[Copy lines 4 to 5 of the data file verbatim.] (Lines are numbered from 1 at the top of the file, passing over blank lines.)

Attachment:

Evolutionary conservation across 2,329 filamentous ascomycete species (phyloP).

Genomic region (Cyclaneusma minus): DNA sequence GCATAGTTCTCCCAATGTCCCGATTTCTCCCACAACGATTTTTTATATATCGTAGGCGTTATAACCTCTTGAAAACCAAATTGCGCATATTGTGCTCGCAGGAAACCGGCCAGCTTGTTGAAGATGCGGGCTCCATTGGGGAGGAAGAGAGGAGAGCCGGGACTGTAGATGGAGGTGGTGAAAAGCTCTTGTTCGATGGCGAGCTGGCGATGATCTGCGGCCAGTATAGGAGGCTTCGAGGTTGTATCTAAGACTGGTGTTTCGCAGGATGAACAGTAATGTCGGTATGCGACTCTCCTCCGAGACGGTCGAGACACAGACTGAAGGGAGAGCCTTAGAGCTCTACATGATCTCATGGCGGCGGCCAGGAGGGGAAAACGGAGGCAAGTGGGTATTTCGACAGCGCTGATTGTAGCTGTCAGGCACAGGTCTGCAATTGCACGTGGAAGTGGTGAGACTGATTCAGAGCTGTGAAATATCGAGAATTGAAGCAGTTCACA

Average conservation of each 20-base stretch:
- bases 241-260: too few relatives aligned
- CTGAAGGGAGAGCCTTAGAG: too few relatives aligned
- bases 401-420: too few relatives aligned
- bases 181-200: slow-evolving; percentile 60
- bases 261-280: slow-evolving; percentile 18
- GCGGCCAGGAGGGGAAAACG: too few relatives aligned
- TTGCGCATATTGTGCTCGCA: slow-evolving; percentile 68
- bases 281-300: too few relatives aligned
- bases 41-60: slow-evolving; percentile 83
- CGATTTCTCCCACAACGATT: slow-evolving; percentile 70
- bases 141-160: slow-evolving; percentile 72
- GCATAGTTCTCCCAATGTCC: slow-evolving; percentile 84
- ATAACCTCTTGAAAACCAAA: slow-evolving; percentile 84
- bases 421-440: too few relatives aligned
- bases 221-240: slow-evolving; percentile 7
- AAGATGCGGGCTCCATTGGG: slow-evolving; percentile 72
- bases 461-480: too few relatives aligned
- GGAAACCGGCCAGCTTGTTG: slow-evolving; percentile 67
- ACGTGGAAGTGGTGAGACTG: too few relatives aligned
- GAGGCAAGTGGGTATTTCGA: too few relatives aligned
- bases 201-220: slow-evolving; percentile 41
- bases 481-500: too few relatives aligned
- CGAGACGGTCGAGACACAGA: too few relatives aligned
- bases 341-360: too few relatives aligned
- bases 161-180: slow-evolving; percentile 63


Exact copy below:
- bases 241-260: too few relatives aligned
- CTGAAGGGAGAGCCTTAGAG: too few relatives aligned